In their discussions at the conference, the activists discovered both common ground and some remarkable differences in their thinking and experiences. All of the attending activists endeavour to put their ideals into practice here and now. Josi Kellert and Jesse Ditmar, for example, described the approach adopted at the initiative Konzeptwerk Neue Ökonomie e.V., where members decide as a collective how funds will be spent, pursue a sustainable procurement policy, and carry out all of the care work necessary for the initiative’s day-to-day operations, such as cleaning and preparing lunch. Mario Rodriguéz from Wayna Tambo – Red de la Diversidad described various forms of economic and political exchange and resource pooling that are largely disconnected from state structures and global markets. Depending on their context, these reciprocal and redistributive exchange relationships also incorporate various forms of community work.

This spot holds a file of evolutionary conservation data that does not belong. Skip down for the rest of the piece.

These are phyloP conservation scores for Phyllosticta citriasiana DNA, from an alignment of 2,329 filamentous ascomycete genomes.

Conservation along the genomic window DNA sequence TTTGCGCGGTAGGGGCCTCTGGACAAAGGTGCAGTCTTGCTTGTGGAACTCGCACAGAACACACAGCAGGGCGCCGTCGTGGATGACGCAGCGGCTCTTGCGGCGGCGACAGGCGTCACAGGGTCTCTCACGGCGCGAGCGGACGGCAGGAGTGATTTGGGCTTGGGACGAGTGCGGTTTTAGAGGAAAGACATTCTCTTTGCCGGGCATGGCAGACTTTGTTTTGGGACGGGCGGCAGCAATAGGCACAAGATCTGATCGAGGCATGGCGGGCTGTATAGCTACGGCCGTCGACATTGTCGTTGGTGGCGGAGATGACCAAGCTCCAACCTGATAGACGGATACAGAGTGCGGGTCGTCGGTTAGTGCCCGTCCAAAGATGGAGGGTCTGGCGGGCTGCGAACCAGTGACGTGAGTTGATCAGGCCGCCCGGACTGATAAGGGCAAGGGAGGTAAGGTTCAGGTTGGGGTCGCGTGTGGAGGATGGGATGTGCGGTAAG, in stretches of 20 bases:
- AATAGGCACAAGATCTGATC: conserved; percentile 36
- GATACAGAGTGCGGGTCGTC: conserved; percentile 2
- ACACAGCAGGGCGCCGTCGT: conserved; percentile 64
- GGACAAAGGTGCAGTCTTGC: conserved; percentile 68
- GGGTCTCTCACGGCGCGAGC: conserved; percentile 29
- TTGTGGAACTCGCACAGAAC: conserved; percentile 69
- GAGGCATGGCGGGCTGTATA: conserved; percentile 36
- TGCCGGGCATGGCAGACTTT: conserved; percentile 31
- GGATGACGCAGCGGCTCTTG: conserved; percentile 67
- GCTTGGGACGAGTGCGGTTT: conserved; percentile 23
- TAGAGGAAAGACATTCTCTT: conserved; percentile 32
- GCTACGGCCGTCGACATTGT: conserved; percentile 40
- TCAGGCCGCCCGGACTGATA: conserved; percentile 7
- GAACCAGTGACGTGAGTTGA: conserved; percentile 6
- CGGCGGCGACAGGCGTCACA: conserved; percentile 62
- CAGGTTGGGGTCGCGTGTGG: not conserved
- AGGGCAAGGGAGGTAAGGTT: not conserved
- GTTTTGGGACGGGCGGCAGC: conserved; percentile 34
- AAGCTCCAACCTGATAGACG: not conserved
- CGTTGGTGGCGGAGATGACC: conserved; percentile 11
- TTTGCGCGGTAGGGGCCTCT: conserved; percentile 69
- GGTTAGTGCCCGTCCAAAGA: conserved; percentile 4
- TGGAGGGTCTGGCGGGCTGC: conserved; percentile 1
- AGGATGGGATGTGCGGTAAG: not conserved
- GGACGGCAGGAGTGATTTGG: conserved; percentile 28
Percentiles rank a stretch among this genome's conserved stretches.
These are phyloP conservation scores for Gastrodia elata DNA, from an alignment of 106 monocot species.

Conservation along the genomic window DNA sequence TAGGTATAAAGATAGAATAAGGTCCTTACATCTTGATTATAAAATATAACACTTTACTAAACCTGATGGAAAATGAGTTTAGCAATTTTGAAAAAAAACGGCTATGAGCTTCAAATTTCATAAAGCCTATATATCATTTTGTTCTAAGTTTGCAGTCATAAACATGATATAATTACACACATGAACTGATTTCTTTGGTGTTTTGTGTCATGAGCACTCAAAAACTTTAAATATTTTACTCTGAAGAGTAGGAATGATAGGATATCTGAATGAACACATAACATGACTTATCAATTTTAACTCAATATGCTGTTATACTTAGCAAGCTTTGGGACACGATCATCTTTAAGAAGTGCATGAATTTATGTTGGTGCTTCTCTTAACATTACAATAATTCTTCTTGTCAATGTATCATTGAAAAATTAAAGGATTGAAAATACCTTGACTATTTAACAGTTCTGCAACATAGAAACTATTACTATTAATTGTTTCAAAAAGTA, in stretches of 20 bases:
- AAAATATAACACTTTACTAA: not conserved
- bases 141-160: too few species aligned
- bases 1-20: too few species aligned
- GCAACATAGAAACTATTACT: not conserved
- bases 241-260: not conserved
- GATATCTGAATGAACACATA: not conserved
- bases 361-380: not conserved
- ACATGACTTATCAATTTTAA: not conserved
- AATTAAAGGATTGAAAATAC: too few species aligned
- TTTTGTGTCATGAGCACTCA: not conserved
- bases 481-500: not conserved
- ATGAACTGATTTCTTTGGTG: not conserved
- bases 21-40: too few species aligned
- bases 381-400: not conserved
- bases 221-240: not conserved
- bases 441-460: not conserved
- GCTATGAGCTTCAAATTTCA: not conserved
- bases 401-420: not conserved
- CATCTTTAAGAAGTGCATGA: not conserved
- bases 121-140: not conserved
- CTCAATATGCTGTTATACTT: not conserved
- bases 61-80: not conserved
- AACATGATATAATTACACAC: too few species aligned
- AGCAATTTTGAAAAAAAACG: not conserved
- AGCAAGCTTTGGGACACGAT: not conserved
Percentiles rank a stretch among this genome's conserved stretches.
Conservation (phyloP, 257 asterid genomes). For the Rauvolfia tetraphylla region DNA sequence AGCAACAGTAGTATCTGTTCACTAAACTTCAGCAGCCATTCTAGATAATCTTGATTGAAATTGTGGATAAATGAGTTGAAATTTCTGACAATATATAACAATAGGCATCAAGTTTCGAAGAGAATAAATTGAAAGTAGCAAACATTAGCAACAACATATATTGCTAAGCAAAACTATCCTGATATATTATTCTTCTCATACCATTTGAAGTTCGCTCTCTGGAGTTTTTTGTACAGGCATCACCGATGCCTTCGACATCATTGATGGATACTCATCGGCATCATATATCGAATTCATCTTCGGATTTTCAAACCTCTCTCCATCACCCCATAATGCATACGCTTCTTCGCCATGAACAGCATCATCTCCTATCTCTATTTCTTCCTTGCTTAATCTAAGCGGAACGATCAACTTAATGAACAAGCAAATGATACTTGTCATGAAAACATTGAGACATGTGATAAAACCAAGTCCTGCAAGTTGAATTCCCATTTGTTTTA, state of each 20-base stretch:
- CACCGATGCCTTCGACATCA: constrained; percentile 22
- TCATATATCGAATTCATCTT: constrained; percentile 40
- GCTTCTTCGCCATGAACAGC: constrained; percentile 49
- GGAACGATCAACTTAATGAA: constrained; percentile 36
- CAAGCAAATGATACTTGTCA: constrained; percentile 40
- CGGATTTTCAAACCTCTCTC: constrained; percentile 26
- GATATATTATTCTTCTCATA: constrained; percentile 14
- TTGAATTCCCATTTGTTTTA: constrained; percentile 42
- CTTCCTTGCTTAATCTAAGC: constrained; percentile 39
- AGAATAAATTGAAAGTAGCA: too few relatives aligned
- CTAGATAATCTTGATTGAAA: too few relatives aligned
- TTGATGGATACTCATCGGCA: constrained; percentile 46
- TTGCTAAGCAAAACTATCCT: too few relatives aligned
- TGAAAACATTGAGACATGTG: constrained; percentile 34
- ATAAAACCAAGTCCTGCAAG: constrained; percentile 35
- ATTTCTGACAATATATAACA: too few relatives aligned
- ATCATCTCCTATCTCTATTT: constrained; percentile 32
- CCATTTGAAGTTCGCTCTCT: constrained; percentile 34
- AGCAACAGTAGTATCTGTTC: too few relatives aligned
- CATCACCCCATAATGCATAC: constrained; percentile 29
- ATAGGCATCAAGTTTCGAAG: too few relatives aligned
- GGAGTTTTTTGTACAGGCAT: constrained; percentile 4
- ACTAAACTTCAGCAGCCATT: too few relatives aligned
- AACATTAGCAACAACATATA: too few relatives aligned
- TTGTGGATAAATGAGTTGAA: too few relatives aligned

Several participants explained that they turned to visionary thinking when their efforts to bring about change within existing societal structures proved unfruitful. For example, Marco Bazán of the organisation terre des hommes (Peru) talked about his earlier belief that everyone should enjoy living standards similar to those of the urban middle classes. His work showed him that this was not in the interest of those affected and nor was it a desirable societal outcome. Today, he supports communities in their efforts to rekindle indigenous knowledge with the support of modern technology. Friederike Böttcher and Adrian Rinnert from Eine Spinnerei e.V. were driven to take a stand against opencast mining after attending a public consultation that they felt was conducted in a wholly undemocratic manner. And while the participants’ visions of a good life in a sustainable future differed in detail, the participants were unanimous in their belief that money and market transactions unduly influence human relationships in contemporary societies.